Sandy’s Unwritten Toll: FBI basement evidence boxes ~Graham Kates, The Crime Report
While I don’t remember seeing the FBI/DOJ offices flooding during the Federal Flood 8-29-05 here in New Orleans, our own Civil/Criminal Court was wiped out. As the AP reported one month after the levees failed, all the evidence lockers were destroyed. Almost all of the computers were on ground floor, as were courtrooms and judges chambers. So it was with great interest that I followed this story from Twitter.
What strikes me about this fine article by Graham Kates is what I’ve come to call Institutional Amnesia, to wit: 7 years after this very thing happened in New Orleans, it happens again in New York City with Hurricane Sandy! Lo & Behold, The Crime Report covered it on the 5th Anniversary of the Federal Flood, August 27, 2010: New Orleans Justice Post-Katrina: Some Improvement, No Big Change “Probably no modern criminal justice system has faced the kind of test imposed by the devastating flood after Katrina, which swamped New Orleans’ jail, criminal court, vital police buildings, the district attorney’s office and more.” I would only add that much has indeed changed in that regard, even in the 3 years since the article cited. For one thing New Orleans now has actual Police, whereas pre-Federal Flood we had nothing more than a brutal, well armed and extremely well organized junta. But that is another issue entirely, so without further ado:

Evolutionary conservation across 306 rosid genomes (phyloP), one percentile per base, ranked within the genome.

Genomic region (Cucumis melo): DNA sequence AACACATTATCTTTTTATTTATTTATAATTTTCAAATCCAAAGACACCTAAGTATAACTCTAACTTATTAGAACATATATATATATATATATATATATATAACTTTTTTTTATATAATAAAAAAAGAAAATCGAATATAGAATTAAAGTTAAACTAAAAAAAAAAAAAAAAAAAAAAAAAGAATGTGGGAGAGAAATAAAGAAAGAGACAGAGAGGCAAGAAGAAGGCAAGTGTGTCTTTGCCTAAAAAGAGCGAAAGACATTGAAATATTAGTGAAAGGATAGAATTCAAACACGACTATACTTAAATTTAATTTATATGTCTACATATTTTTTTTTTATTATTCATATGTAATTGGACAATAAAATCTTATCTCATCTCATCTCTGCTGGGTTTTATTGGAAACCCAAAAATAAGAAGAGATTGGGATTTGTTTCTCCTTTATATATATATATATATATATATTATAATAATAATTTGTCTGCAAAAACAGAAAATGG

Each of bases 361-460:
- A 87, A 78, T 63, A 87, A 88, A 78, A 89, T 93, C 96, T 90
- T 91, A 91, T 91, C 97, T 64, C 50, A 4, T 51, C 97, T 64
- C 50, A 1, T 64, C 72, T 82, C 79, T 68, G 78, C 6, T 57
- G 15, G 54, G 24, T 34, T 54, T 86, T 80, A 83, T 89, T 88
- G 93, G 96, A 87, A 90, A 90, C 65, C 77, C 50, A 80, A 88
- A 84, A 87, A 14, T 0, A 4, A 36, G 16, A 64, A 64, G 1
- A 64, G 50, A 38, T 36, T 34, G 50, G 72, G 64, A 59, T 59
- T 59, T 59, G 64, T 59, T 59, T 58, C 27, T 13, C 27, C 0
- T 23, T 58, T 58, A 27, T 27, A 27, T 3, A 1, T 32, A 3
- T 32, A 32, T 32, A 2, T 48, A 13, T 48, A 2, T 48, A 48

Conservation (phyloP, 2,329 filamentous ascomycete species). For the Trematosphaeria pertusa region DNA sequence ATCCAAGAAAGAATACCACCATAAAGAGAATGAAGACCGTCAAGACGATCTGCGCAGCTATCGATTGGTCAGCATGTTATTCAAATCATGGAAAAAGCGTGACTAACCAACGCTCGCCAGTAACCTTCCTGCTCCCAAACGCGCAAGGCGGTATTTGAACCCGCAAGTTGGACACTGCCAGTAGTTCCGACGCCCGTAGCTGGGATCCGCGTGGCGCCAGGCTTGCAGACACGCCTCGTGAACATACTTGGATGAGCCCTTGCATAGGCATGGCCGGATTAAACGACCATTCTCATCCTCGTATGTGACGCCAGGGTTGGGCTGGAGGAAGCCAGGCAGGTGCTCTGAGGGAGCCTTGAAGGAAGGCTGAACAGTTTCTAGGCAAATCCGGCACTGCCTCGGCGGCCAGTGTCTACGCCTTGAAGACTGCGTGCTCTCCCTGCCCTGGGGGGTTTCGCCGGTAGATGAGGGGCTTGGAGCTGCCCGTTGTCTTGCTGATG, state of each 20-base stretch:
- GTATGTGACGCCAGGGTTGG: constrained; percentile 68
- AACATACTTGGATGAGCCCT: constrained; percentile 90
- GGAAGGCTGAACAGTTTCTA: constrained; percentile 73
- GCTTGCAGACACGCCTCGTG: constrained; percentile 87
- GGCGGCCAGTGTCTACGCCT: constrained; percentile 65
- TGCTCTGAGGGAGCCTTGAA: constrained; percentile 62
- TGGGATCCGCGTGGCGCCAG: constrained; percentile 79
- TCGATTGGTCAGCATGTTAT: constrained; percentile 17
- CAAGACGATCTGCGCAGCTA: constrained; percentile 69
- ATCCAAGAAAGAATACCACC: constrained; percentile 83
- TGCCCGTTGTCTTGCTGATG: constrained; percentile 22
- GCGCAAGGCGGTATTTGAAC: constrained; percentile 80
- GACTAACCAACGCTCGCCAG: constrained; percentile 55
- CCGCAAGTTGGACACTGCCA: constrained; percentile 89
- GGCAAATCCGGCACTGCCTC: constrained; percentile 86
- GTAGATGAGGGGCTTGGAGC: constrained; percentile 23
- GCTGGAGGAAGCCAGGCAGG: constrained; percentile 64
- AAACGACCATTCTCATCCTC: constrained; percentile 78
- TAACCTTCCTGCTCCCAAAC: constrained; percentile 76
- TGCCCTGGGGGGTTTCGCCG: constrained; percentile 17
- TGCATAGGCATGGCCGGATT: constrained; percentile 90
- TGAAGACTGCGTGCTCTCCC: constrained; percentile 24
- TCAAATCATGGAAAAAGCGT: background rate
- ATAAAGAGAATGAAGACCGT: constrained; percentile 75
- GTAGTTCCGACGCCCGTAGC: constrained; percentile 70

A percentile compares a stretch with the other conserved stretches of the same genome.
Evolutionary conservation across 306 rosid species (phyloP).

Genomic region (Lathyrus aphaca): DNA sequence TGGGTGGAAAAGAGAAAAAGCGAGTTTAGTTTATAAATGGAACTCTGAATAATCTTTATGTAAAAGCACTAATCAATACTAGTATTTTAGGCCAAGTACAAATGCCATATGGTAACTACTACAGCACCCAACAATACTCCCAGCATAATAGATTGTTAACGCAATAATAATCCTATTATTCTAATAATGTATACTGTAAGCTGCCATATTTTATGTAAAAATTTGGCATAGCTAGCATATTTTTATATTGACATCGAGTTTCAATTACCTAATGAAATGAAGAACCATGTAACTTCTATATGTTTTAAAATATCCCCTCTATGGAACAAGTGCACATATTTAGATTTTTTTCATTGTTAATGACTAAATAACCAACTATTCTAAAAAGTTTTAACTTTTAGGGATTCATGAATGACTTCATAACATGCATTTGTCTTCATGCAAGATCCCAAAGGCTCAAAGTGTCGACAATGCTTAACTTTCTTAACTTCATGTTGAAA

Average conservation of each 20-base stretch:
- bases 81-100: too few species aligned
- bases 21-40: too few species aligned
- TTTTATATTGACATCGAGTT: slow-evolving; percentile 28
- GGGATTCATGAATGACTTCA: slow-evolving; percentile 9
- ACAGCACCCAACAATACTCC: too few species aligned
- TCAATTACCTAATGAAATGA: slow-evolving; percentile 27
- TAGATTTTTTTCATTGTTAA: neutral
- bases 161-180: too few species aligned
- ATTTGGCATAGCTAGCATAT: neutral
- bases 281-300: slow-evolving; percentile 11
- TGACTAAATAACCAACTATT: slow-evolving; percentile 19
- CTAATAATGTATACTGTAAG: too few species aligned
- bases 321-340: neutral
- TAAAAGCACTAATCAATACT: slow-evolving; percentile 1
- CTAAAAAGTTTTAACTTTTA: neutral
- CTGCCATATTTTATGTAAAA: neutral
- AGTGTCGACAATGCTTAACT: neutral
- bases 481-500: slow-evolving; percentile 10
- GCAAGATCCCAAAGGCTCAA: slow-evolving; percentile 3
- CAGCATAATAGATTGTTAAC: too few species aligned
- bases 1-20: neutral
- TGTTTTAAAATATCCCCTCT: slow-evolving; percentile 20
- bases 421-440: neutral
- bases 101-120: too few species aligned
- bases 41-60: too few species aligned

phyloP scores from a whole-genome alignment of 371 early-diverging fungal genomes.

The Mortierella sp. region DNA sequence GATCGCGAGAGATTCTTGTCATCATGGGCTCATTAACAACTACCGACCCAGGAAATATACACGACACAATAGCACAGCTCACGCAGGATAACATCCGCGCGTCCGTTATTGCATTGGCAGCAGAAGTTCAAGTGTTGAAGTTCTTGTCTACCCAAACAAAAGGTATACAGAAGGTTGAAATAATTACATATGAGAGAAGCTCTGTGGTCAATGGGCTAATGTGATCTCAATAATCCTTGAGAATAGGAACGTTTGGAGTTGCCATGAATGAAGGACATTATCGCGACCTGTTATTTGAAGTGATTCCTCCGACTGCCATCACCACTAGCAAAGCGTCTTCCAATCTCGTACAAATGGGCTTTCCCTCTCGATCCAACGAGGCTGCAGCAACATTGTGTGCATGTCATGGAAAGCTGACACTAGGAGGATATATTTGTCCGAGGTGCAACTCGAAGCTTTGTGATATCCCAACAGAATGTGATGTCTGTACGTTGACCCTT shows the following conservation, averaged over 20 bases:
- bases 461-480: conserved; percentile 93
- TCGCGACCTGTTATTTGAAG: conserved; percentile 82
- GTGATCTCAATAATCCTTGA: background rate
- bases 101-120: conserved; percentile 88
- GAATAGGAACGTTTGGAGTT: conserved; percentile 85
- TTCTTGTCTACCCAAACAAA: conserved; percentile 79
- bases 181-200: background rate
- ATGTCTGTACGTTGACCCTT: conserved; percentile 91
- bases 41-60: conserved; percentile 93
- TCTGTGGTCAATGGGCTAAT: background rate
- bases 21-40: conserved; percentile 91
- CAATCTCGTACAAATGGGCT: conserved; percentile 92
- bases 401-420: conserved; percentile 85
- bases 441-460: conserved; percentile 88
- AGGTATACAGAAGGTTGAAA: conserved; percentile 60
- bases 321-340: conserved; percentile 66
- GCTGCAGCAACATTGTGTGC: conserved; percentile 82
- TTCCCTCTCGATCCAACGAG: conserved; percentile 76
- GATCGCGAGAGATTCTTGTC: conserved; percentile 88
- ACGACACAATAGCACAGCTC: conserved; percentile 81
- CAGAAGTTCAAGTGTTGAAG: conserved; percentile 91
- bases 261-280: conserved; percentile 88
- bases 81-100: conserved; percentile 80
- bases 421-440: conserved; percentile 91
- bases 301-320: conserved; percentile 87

A year ago this week, Hurricane Sandy swept into the New York region—destroying lives and uprooting homes in what became the second costliest hurricane in U.S. history. But as New Yorkers take stock of what was lost on the first anniversary of the superstorm, one result of Sandy’s destructive fury is only now becoming clear: the huge and still unquantifiable loss of records held by the Federal Bureau of Investigation (FBI) in or near the country’s financial capital.
The storm sent water streaming into several covert FBI file storage locations in New York and New Jersey, damaging between 8,000 and 9,000 cardboard boxes, each capable of storing hundreds of documents from investigations and cases spanning at least two decades. By the time emergency contractors had drained the buildings, it was evident that many of those boxes —and the files within them—were irreparably harmed. Read more.